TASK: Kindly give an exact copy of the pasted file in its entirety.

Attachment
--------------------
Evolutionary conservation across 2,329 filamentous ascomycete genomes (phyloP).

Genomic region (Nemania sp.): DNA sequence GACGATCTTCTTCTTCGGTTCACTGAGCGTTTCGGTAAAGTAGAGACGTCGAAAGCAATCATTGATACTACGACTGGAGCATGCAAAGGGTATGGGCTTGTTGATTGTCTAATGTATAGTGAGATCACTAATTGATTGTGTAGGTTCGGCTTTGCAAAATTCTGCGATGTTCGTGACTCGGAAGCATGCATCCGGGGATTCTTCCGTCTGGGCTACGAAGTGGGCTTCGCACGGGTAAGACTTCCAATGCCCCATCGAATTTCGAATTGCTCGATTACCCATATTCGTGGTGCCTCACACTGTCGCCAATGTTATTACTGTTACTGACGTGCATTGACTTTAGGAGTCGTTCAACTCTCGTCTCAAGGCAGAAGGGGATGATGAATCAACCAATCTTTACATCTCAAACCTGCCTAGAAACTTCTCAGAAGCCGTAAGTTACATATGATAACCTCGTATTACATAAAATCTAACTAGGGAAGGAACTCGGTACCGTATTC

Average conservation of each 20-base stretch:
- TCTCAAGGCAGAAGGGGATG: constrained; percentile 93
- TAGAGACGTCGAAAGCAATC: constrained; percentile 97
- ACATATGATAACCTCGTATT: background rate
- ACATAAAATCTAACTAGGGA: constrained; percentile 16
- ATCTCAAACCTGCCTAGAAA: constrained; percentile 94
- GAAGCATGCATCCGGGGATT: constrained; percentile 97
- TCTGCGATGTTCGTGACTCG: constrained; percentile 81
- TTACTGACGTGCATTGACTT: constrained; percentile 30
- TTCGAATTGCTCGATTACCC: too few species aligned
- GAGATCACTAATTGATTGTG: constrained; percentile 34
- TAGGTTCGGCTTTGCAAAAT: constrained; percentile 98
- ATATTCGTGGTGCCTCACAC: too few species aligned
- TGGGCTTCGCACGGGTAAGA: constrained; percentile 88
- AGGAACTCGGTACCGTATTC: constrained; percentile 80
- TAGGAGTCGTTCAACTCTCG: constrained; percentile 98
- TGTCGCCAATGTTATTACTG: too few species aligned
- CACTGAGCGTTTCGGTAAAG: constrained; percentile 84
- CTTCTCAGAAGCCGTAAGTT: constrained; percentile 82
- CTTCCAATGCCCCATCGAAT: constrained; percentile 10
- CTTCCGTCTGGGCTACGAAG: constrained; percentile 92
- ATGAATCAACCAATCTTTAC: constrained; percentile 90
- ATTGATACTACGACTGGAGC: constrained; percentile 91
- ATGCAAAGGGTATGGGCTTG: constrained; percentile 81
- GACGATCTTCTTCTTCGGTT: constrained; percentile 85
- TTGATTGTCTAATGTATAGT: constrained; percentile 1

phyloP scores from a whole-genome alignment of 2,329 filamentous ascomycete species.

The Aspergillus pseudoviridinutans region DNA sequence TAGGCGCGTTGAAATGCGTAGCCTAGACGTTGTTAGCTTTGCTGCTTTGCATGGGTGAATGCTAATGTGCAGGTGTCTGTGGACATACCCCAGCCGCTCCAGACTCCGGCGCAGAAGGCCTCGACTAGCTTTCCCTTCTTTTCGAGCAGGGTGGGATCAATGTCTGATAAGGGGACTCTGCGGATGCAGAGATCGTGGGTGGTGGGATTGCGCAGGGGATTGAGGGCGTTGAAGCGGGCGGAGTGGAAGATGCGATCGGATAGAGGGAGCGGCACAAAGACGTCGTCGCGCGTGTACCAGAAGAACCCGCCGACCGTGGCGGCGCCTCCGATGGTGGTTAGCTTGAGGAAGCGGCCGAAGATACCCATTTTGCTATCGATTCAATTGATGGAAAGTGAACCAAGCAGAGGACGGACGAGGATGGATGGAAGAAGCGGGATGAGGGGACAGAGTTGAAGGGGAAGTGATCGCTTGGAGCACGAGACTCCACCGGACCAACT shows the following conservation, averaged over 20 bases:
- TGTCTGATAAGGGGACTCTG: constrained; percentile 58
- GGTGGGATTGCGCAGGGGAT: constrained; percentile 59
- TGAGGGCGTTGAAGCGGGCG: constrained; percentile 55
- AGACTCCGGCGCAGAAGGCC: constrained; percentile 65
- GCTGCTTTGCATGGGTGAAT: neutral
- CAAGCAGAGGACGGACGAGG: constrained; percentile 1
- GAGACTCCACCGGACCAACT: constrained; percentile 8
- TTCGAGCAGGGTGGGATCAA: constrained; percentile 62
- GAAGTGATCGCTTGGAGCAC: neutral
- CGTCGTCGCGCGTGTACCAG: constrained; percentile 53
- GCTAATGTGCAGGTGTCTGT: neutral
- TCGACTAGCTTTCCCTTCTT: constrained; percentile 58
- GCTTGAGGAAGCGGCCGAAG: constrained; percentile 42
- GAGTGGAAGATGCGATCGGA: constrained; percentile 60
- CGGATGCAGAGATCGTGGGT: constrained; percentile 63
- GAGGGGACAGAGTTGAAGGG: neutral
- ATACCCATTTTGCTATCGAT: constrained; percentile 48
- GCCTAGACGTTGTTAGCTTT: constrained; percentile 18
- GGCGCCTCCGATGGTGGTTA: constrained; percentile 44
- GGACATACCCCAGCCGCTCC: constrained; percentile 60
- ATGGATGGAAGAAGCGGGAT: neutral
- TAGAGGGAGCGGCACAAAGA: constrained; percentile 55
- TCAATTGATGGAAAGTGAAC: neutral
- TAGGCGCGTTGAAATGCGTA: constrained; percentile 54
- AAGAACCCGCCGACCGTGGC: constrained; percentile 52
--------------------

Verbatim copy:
Evolutionary conservation across 2,329 filamentous ascomycete genomes (phyloP).

Genomic region (Nemania sp.): DNA sequence GACGATCTTCTTCTTCGGTTCACTGAGCGTTTCGGTAAAGTAGAGACGTCGAAAGCAATCATTGATACTACGACTGGAGCATGCAAAGGGTATGGGCTTGTTGATTGTCTAATGTATAGTGAGATCACTAATTGATTGTGTAGGTTCGGCTTTGCAAAATTCTGCGATGTTCGTGACTCGGAAGCATGCATCCGGGGATTCTTCCGTCTGGGCTACGAAGTGGGCTTCGCACGGGTAAGACTTCCAATGCCCCATCGAATTTCGAATTGCTCGATTACCCATATTCGTGGTGCCTCACACTGTCGCCAATGTTATTACTGTTACTGACGTGCATTGACTTTAGGAGTCGTTCAACTCTCGTCTCAAGGCAGAAGGGGATGATGAATCAACCAATCTTTACATCTCAAACCTGCCTAGAAACTTCTCAGAAGCCGTAAGTTACATATGATAACCTCGTATTACATAAAATCTAACTAGGGAAGGAACTCGGTACCGTATTC

Average conservation of each 20-base stretch:
- TCTCAAGGCAGAAGGGGATG: constrained; percentile 93
- TAGAGACGTCGAAAGCAATC: constrained; percentile 97
- ACATATGATAACCTCGTATT: background rate
- ACATAAAATCTAACTAGGGA: constrained; percentile 16
- ATCTCAAACCTGCCTAGAAA: constrained; percentile 94
- GAAGCATGCATCCGGGGATT: constrained; percentile 97
- TCTGCGATGTTCGTGACTCG: constrained; percentile 81
- TTACTGACGTGCATTGACTT: constrained; percentile 30
- TTCGAATTGCTCGATTACCC: too few species aligned
- GAGATCACTAATTGATTGTG: constrained; percentile 34
- TAGGTTCGGCTTTGCAAAAT: constrained; percentile 98
- ATATTCGTGGTGCCTCACAC: too few species aligned
- TGGGCTTCGCACGGGTAAGA: constrained; percentile 88
- AGGAACTCGGTACCGTATTC: constrained; percentile 80
- TAGGAGTCGTTCAACTCTCG: constrained; percentile 98
- TGTCGCCAATGTTATTACTG: too few species aligned
- CACTGAGCGTTTCGGTAAAG: constrained; percentile 84
- CTTCTCAGAAGCCGTAAGTT: constrained; percentile 82
- CTTCCAATGCCCCATCGAAT: constrained; percentile 10
- CTTCCGTCTGGGCTACGAAG: constrained; percentile 92
- ATGAATCAACCAATCTTTAC: constrained; percentile 90
- ATTGATACTACGACTGGAGC: constrained; percentile 91
- ATGCAAAGGGTATGGGCTTG: constrained; percentile 81
- GACGATCTTCTTCTTCGGTT: constrained; percentile 85
- TTGATTGTCTAATGTATAGT: constrained; percentile 1

phyloP scores from a whole-genome alignment of 2,329 filamentous ascomycete species.

The Aspergillus pseudoviridinutans region DNA sequence TAGGCGCGTTGAAATGCGTAGCCTAGACGTTGTTAGCTTTGCTGCTTTGCATGGGTGAATGCTAATGTGCAGGTGTCTGTGGACATACCCCAGCCGCTCCAGACTCCGGCGCAGAAGGCCTCGACTAGCTTTCCCTTCTTTTCGAGCAGGGTGGGATCAATGTCTGATAAGGGGACTCTGCGGATGCAGAGATCGTGGGTGGTGGGATTGCGCAGGGGATTGAGGGCGTTGAAGCGGGCGGAGTGGAAGATGCGATCGGATAGAGGGAGCGGCACAAAGACGTCGTCGCGCGTGTACCAGAAGAACCCGCCGACCGTGGCGGCGCCTCCGATGGTGGTTAGCTTGAGGAAGCGGCCGAAGATACCCATTTTGCTATCGATTCAATTGATGGAAAGTGAACCAAGCAGAGGACGGACGAGGATGGATGGAAGAAGCGGGATGAGGGGACAGAGTTGAAGGGGAAGTGATCGCTTGGAGCACGAGACTCCACCGGACCAACT shows the following conservation, averaged over 20 bases:
- TGTCTGATAAGGGGACTCTG: constrained; percentile 58
- GGTGGGATTGCGCAGGGGAT: constrained; percentile 59
- TGAGGGCGTTGAAGCGGGCG: constrained; percentile 55
- AGACTCCGGCGCAGAAGGCC: constrained; percentile 65
- GCTGCTTTGCATGGGTGAAT: neutral
- CAAGCAGAGGACGGACGAGG: constrained; percentile 1
- GAGACTCCACCGGACCAACT: constrained; percentile 8
- TTCGAGCAGGGTGGGATCAA: constrained; percentile 62
- GAAGTGATCGCTTGGAGCAC: neutral
- CGTCGTCGCGCGTGTACCAG: constrained; percentile 53
- GCTAATGTGCAGGTGTCTGT: neutral
- TCGACTAGCTTTCCCTTCTT: constrained; percentile 58
- GCTTGAGGAAGCGGCCGAAG: constrained; percentile 42
- GAGTGGAAGATGCGATCGGA: constrained; percentile 60
- CGGATGCAGAGATCGTGGGT: constrained; percentile 63
- GAGGGGACAGAGTTGAAGGG: neutral
- ATACCCATTTTGCTATCGAT: constrained; percentile 48
- GCCTAGACGTTGTTAGCTTT: constrained; percentile 18
- GGCGCCTCCGATGGTGGTTA: constrained; percentile 44
- GGACATACCCCAGCCGCTCC: constrained; percentile 60
- ATGGATGGAAGAAGCGGGAT: neutral
- TAGAGGGAGCGGCACAAAGA: constrained; percentile 55
- TCAATTGATGGAAAGTGAAC: neutral
- TAGGCGCGTTGAAATGCGTA: constrained; percentile 54
- AAGAACCCGCCGACCGTGGC: constrained; percentile 52